After class ended, we had our first cultural club meetings. I was put in the music class, in which we learn how to play a traditional Korean drum called 장구. My first choice was cooking, but the drums now seem equally as fun! There’s a lot more technique that goes into playing this drum than you would expect (or maybe that’s just me). There’s a certain place on the drum you have strike, a certain way to hold the sticks, and a certain way to keep the drum in place with your feet. By the end of today’s lesson, we were physically exhausted, and I had an acute aching sensation on my left pinky from the way we had to hold the stick.
But we still had enough energy to go explore more of Seoul. A group including myself and three other awesome NSLI-Yians spontaneously decided to go Yeouido to see the Han River. Continue reading
It was an exceptionally long and wonderful day. Continue reading
I crashed last night before I could write anything down, but yesterday was amazing. Continue reading
So there was definitely a lot more that happened today!
Most of the day was presentations about topics like being a citizen ambassador, being safe in Korea, being an active language learner, being a good host student, etc. While I was slightly tired by the end of it all, I didn’t hate listening to people speak about the program for hours. If anything, it just reaffirmed my passion and reason for wanting to join NSLI-Y in the first place. Continue reading
I woke up this morning to jitters and my digestive system waging war on me. My mom made my favorite breakfast (upma) and a cup of chai, and we were off. Continue reading
TEN DAYS LEFT!
Our implementing organization, iEARN, emailed us all a S.M.A.R.T. (Specific, Measurable, Attainable, Relevant, Relevant, Time-bound) goal setting worksheet to complete by Pre-departure Orientation. They had us list out a language learning goal, a goal for building cultural understanding, and how exactly we plan to achieve these goals. They weren’t exactly all that interesting (viewable through this link), but they got me thinking about what my personal goals are for the six weeks I’ll be spending in Korea. Continue reading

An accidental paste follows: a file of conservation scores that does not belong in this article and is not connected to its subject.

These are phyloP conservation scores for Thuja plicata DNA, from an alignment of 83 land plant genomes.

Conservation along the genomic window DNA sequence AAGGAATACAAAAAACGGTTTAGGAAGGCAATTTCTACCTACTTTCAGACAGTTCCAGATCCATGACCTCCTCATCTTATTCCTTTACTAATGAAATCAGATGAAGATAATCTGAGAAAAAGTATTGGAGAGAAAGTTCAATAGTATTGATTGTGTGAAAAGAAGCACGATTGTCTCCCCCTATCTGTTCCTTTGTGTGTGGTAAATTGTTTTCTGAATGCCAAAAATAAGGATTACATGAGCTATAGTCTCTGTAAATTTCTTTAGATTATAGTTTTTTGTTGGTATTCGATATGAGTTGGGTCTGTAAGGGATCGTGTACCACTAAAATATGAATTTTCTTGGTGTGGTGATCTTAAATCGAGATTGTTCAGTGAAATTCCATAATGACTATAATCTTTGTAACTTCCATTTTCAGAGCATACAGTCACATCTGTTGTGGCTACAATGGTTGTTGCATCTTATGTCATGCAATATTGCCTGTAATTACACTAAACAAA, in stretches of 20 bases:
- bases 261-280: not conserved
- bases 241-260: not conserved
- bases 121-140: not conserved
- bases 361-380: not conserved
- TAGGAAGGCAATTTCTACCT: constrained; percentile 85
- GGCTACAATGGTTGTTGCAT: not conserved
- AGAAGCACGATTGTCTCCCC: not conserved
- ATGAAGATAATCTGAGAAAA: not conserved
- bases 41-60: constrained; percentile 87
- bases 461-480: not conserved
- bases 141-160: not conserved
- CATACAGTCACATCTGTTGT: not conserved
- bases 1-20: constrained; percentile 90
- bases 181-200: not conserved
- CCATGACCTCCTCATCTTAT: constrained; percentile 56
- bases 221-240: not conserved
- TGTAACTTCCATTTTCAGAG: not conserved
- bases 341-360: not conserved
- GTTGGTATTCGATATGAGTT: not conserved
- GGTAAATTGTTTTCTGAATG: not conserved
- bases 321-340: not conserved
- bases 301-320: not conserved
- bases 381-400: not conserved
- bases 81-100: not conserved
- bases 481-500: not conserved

18 days left!
The moment we entered June, I began freaking out. I can’t believe it’s so close. I swear it was just a few days ago that we were counting down from sixty days in our group chat…
Needless to say, I’m the most excited I’ve ever been in my life. But it’d be a lie if I said that I’m not nervous. I’ve never been away from home so long, and I have a pretty justified fear of getting lost. It’s so much worse than whatever you’re thinking. I get lost within buildings. Within hallways…that I’ve been in before…
And the thought of navigating my way in a foreign country where I need to coherently articulate myself in Korean if I end up getting lost is just a tad bit overwhelming.
But hey! There’s so much more to look forward to, and even I can’t get lost every day.
It also occurred to me that there’s a lot I meant to write about in this past month. To any prospective NSLI-Y students, know that the months after you’re accepted leading up to your departure are filled up with preparation.
There’s video conferences where you meet your residence directors, your oral proficiency interview (if you have prior knowledge of the language), A LOT OF FORMS TO FILL OUT, pre-program language preparation, thinking about what gifts to bring your host family (which I’ve kind of done), and thinking about what to pack in general (which I haven’t done at all).
So this isn’t actually all that much. It’s just that balancing all of this with the last few weeks of school (A.K.A last-minute finals cramming) can make you feel a bit stressed out. But now that school’s finally out, everything’s so much easier to deal with it. I don’t know how the kids getting out a few days before departure are staying sane.
So, I want to go more in depth about some of what I’ve mentioned above, but it’s not super exciting. Read on if you’re curious, but you won’t hurt my feelings if you couldn’t care less. Continue reading
So I did it! I studied Korean every single day for thirty days. As someone who struggles with procrastination and creating structured study plans, I was really happy with the consistency I achieved through this challenge.
My attempted weekly blogging schedule, on the other hand, wasn’t as successful…
In this post, you will find:
- A dreadfully late recap on the last two weeks of this challenge
- Details on how exactly I studied
- A video I recorded of myself speaking about the challenge in Korean!
End of week two!
I’m incredibly pleased to say that I’ve consistently studied Korean every day for the past two weeks. I wanted to write a short update about how I went about studying this week and some challenges I noticed. Continue reading
I took up a challenge to study Korean for thirty days while setting goals and logging hours. The overall goal is to experiment with different studying techniques and create a sustainable daily routine that I’ll eventually be able to stick to and use each day, even after the challenge has ended. At the end of the thirty days, I’ll create a video of myself talking about the challenge in Korean.
Today, I wanted to write a bit about how I’ve studied this past week and what I’ve gained from it. Continue reading